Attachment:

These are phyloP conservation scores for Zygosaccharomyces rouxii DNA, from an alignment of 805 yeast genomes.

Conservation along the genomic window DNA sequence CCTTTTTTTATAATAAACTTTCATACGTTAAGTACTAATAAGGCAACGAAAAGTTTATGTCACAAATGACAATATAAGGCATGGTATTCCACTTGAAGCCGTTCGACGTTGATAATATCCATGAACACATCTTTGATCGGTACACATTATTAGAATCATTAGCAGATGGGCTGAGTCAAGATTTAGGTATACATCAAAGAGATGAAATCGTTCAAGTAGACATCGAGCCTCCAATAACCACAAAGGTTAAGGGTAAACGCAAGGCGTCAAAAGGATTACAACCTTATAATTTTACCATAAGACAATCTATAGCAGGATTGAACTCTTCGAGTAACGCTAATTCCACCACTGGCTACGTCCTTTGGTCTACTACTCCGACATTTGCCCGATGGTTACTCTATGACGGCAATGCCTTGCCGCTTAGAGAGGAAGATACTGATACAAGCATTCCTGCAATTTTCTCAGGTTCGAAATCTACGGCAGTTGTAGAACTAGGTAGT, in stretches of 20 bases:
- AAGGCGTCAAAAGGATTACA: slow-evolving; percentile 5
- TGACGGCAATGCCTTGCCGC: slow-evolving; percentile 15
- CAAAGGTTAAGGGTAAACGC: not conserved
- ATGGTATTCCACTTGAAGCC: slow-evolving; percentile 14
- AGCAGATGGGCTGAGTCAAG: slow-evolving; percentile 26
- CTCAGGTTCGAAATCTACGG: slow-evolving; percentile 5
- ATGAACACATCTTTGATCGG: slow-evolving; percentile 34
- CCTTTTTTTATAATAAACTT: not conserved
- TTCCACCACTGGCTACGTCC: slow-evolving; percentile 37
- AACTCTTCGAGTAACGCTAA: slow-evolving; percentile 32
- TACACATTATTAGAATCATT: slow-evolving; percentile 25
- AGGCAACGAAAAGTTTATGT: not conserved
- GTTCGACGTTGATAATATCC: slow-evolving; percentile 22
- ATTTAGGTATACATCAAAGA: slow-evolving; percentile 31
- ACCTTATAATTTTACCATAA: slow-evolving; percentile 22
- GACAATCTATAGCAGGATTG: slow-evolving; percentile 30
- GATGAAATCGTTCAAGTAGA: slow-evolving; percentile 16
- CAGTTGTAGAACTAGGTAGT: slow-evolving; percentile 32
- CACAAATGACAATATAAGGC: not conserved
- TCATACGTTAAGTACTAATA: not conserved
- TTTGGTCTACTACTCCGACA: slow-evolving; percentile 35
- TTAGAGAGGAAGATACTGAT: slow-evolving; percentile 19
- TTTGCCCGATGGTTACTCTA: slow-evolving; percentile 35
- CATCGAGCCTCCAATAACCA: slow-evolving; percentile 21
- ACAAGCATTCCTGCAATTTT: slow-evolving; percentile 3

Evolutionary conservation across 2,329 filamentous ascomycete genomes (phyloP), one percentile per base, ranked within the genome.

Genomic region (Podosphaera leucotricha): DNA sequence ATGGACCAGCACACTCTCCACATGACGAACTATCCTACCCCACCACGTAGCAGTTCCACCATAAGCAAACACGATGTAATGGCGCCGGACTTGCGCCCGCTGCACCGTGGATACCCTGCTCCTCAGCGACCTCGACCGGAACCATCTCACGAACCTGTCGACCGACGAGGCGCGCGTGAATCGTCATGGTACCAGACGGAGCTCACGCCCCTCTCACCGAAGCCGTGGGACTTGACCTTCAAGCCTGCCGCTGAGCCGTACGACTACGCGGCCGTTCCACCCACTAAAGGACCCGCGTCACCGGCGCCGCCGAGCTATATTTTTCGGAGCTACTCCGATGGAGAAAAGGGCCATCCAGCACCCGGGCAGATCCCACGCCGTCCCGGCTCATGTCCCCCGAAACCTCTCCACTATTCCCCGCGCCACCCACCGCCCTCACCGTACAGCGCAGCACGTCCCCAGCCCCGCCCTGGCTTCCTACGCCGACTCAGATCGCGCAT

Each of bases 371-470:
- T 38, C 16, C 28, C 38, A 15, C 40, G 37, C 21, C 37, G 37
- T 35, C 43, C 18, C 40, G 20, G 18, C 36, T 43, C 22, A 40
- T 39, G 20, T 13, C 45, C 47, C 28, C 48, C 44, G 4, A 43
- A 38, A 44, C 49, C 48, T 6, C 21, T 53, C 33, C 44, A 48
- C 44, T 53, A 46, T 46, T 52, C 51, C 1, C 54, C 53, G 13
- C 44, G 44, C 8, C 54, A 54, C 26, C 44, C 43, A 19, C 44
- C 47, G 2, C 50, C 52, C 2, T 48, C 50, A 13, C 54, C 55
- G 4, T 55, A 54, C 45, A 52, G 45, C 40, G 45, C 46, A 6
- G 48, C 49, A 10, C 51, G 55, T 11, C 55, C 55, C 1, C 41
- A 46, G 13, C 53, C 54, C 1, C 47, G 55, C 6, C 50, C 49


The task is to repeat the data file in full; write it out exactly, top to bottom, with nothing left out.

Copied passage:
These are phyloP conservation scores for Zygosaccharomyces rouxii DNA, from an alignment of 805 yeast genomes.

Conservation along the genomic window DNA sequence CCTTTTTTTATAATAAACTTTCATACGTTAAGTACTAATAAGGCAACGAAAAGTTTATGTCACAAATGACAATATAAGGCATGGTATTCCACTTGAAGCCGTTCGACGTTGATAATATCCATGAACACATCTTTGATCGGTACACATTATTAGAATCATTAGCAGATGGGCTGAGTCAAGATTTAGGTATACATCAAAGAGATGAAATCGTTCAAGTAGACATCGAGCCTCCAATAACCACAAAGGTTAAGGGTAAACGCAAGGCGTCAAAAGGATTACAACCTTATAATTTTACCATAAGACAATCTATAGCAGGATTGAACTCTTCGAGTAACGCTAATTCCACCACTGGCTACGTCCTTTGGTCTACTACTCCGACATTTGCCCGATGGTTACTCTATGACGGCAATGCCTTGCCGCTTAGAGAGGAAGATACTGATACAAGCATTCCTGCAATTTTCTCAGGTTCGAAATCTACGGCAGTTGTAGAACTAGGTAGT, in stretches of 20 bases:
- AAGGCGTCAAAAGGATTACA: slow-evolving; percentile 5
- TGACGGCAATGCCTTGCCGC: slow-evolving; percentile 15
- CAAAGGTTAAGGGTAAACGC: not conserved
- ATGGTATTCCACTTGAAGCC: slow-evolving; percentile 14
- AGCAGATGGGCTGAGTCAAG: slow-evolving; percentile 26
- CTCAGGTTCGAAATCTACGG: slow-evolving; percentile 5
- ATGAACACATCTTTGATCGG: slow-evolving; percentile 34
- CCTTTTTTTATAATAAACTT: not conserved
- TTCCACCACTGGCTACGTCC: slow-evolving; percentile 37
- AACTCTTCGAGTAACGCTAA: slow-evolving; percentile 32
- TACACATTATTAGAATCATT: slow-evolving; percentile 25
- AGGCAACGAAAAGTTTATGT: not conserved
- GTTCGACGTTGATAATATCC: slow-evolving; percentile 22
- ATTTAGGTATACATCAAAGA: slow-evolving; percentile 31
- ACCTTATAATTTTACCATAA: slow-evolving; percentile 22
- GACAATCTATAGCAGGATTG: slow-evolving; percentile 30
- GATGAAATCGTTCAAGTAGA: slow-evolving; percentile 16
- CAGTTGTAGAACTAGGTAGT: slow-evolving; percentile 32
- CACAAATGACAATATAAGGC: not conserved
- TCATACGTTAAGTACTAATA: not conserved
- TTTGGTCTACTACTCCGACA: slow-evolving; percentile 35
- TTAGAGAGGAAGATACTGAT: slow-evolving; percentile 19
- TTTGCCCGATGGTTACTCTA: slow-evolving; percentile 35
- CATCGAGCCTCCAATAACCA: slow-evolving; percentile 21
- ACAAGCATTCCTGCAATTTT: slow-evolving; percentile 3

Evolutionary conservation across 2,329 filamentous ascomycete genomes (phyloP), one percentile per base, ranked within the genome.

Genomic region (Podosphaera leucotricha): DNA sequence ATGGACCAGCACACTCTCCACATGACGAACTATCCTACCCCACCACGTAGCAGTTCCACCATAAGCAAACACGATGTAATGGCGCCGGACTTGCGCCCGCTGCACCGTGGATACCCTGCTCCTCAGCGACCTCGACCGGAACCATCTCACGAACCTGTCGACCGACGAGGCGCGCGTGAATCGTCATGGTACCAGACGGAGCTCACGCCCCTCTCACCGAAGCCGTGGGACTTGACCTTCAAGCCTGCCGCTGAGCCGTACGACTACGCGGCCGTTCCACCCACTAAAGGACCCGCGTCACCGGCGCCGCCGAGCTATATTTTTCGGAGCTACTCCGATGGAGAAAAGGGCCATCCAGCACCCGGGCAGATCCCACGCCGTCCCGGCTCATGTCCCCCGAAACCTCTCCACTATTCCCCGCGCCACCCACCGCCCTCACCGTACAGCGCAGCACGTCCCCAGCCCCGCCCTGGCTTCCTACGCCGACTCAGATCGCGCAT

Each of bases 371-470:
- T 38, C 16, C 28, C 38, A 15, C 40, G 37, C 21, C 37, G 37
- T 35, C 43, C 18, C 40, G 20, G 18, C 36, T 43, C 22, A 40
- T 39, G 20, T 13, C 45, C 47, C 28, C 48, C 44, G 4, A 43
- A 38, A 44, C 49, C 48, T 6, C 21, T 53, C 33, C 44, A 48
- C 44, T 53, A 46, T 46, T 52, C 51, C 1, C 54, C 53, G 13
- C 44, G 44, C 8, C 54, A 54, C 26, C 44, C 43, A 19, C 44
- C 47, G 2, C 50, C 52, C 2, T 48, C 50, A 13, C 54, C 55
- G 4, T 55, A 54, C 45, A 52, G 45, C 40, G 45, C 46, A 6
- G 48, C 49, A 10, C 51, G 55, T 11, C 55, C 55, C 1, C 41
- A 46, G 13, C 53, C 54, C 1, C 47, G 55, C 6, C 50, C 49